, for example used it as a supplement to her keyboards, while Adele Girard, played it like a boogie woogie piano. Others like Janet Putnam and Betty Glamann were relegated to a rhythm guitar role in bandsvery few approached it as a frontline instrument. Of those few, perhaps, the most preeminent representative is Dorothy Ashby
on the surreal lullaby "Rotadendron"a musical fairy tale that ends in a tango and that conjures images of magical beings flying in a starry night's sky. The standard "Every Time We Say Goodbye" transforms into a nocturne with a deep vibe as Robbins' romantic tones mirror Darek Oles' walking bass lines.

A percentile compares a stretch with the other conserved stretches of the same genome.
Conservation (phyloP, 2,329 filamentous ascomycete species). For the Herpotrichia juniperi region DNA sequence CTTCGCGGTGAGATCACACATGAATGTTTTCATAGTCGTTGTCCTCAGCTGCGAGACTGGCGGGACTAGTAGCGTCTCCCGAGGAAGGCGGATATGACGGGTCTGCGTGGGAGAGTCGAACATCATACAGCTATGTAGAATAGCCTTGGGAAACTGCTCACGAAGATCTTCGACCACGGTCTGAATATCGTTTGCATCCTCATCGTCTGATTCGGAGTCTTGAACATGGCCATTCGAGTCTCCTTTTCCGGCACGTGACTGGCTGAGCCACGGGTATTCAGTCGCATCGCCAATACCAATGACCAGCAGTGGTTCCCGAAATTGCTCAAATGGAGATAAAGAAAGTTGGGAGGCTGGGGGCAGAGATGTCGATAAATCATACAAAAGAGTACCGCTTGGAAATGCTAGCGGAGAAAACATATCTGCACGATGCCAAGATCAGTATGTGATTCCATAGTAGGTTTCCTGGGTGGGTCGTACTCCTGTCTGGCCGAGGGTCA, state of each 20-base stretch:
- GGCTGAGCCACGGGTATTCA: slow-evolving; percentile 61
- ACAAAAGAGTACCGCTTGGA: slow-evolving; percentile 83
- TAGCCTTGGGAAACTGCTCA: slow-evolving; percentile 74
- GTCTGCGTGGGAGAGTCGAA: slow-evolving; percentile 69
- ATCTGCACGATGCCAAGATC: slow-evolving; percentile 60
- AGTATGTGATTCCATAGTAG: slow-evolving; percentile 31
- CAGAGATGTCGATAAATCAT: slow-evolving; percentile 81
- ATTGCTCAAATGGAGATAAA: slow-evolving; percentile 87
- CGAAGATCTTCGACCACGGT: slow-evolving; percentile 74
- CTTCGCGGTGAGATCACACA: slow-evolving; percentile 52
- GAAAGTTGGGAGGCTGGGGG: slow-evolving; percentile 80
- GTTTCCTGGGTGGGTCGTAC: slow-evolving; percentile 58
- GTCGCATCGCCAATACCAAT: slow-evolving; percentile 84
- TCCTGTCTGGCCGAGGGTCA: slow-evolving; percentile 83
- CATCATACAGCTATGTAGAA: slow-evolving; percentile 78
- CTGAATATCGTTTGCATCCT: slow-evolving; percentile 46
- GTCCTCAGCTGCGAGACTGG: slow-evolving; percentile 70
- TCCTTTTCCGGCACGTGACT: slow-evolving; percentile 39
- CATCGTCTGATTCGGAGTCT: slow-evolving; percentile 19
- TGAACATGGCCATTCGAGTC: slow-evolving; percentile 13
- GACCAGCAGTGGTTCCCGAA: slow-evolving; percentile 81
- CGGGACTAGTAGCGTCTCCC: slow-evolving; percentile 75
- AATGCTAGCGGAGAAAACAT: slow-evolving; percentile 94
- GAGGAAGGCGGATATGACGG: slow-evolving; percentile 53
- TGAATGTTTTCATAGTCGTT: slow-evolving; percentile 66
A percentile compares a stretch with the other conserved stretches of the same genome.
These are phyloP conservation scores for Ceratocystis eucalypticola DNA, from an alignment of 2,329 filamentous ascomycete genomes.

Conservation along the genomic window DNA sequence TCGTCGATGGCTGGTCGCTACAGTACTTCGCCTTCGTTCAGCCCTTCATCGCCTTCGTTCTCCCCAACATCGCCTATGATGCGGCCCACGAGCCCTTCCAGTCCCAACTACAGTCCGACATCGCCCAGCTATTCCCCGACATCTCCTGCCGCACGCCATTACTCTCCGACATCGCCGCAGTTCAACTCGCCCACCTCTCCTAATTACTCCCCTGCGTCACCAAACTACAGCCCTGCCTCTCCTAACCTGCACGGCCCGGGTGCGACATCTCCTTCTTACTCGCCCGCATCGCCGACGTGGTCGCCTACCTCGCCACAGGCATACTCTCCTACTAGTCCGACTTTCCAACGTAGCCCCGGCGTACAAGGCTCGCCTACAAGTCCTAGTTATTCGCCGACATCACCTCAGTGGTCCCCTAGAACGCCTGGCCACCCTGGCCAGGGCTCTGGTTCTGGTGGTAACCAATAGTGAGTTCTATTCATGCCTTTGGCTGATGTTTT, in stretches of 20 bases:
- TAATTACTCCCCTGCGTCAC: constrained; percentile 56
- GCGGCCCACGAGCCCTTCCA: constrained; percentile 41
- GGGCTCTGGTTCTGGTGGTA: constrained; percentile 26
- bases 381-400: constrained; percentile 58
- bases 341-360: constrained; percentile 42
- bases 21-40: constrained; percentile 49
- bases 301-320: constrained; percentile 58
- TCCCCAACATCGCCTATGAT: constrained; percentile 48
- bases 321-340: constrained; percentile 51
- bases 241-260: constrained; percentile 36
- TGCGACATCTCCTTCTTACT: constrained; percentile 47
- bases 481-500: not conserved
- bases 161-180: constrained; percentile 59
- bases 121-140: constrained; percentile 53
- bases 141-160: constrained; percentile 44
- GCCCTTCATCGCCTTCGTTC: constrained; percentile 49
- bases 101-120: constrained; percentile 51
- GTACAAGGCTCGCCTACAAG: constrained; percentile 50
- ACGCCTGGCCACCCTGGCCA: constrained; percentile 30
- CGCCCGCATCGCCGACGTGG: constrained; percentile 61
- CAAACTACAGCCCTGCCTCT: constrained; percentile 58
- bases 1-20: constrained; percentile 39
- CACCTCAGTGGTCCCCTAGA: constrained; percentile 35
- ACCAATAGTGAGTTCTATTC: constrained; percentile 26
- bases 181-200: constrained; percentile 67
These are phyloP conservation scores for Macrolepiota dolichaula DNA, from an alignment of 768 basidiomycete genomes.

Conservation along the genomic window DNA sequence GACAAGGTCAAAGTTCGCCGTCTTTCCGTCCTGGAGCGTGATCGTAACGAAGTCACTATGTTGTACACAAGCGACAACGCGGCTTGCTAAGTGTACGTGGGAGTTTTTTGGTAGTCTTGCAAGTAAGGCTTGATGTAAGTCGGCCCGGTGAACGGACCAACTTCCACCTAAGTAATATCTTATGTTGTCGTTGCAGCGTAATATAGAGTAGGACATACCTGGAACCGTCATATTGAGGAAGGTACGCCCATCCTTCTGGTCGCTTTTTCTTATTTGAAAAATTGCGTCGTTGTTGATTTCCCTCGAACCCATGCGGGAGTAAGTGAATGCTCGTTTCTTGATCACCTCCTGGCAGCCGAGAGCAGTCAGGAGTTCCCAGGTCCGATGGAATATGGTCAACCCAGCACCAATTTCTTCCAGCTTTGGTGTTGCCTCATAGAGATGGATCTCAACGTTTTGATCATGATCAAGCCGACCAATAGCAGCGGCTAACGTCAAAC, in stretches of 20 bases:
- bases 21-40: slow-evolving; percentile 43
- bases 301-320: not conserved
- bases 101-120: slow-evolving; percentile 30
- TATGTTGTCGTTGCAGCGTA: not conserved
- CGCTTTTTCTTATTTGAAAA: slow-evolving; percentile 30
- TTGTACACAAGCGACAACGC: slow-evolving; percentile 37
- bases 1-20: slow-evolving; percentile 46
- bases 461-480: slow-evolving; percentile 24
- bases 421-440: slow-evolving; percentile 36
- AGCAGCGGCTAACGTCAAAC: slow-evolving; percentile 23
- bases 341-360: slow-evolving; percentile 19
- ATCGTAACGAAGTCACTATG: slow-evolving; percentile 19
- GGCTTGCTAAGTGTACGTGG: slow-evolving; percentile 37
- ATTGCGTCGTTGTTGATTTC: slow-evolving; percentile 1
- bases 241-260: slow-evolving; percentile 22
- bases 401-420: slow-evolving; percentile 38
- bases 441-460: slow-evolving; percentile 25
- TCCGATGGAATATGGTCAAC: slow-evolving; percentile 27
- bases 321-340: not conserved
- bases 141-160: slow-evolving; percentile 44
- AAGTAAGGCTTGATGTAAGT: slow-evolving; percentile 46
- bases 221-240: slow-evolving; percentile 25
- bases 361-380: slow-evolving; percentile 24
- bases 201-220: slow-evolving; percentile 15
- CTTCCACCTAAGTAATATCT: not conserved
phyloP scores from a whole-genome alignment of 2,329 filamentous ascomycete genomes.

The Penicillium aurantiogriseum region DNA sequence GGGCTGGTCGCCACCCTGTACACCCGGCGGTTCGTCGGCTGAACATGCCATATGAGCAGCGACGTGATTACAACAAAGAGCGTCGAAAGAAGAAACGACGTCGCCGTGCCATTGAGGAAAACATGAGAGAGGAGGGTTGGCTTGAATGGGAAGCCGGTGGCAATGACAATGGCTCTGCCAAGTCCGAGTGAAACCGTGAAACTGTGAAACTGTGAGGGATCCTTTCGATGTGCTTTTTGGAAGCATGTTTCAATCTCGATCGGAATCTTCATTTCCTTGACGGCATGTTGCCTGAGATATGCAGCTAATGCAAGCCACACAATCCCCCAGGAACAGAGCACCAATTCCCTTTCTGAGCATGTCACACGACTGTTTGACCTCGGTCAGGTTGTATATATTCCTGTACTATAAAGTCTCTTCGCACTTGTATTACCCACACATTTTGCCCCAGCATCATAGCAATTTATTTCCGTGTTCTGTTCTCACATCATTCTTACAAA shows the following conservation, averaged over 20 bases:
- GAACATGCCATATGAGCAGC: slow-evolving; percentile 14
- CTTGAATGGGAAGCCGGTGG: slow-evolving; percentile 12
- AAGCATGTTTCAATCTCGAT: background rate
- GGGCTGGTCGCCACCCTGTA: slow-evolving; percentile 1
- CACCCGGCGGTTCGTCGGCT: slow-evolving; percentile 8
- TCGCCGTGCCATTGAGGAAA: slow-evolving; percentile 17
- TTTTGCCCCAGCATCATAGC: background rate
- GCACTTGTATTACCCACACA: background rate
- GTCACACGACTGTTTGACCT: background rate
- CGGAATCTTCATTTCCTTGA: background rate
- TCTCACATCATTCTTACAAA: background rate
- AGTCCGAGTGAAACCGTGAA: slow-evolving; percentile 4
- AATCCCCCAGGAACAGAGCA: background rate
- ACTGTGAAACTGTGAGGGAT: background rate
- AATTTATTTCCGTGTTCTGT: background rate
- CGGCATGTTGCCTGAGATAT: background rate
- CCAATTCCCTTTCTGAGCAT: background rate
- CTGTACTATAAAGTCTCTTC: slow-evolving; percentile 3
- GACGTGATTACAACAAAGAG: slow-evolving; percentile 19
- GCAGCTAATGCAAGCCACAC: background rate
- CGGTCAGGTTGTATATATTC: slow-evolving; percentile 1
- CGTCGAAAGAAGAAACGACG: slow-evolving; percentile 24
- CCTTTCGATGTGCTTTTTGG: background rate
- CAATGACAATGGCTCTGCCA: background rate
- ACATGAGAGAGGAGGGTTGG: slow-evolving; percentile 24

Robbins' skills as a composer match her virtuosity as an improviser and interpreter. Her ethereal sound, colored the right amount of blue and peppered by Latin hints, creates a romantic mysticism on the title track. Childs' smooth flowing pianism and Meek's mellifluous saxophone enhance the mood. The up-tempo, boppish "Straight away" is a multifaceted opus where Childs' soulful keys and Robbins' almost Zen like strumming, alternate with Meek's joyous clarinet and Gary Novak's polyrhythmic drumming. The piece ends in an exuberant and angular group play.
This one of a kind record joins the handful of jazz-harp classics, like Ashby's In a Minor Groove and Deborah Henson-Conant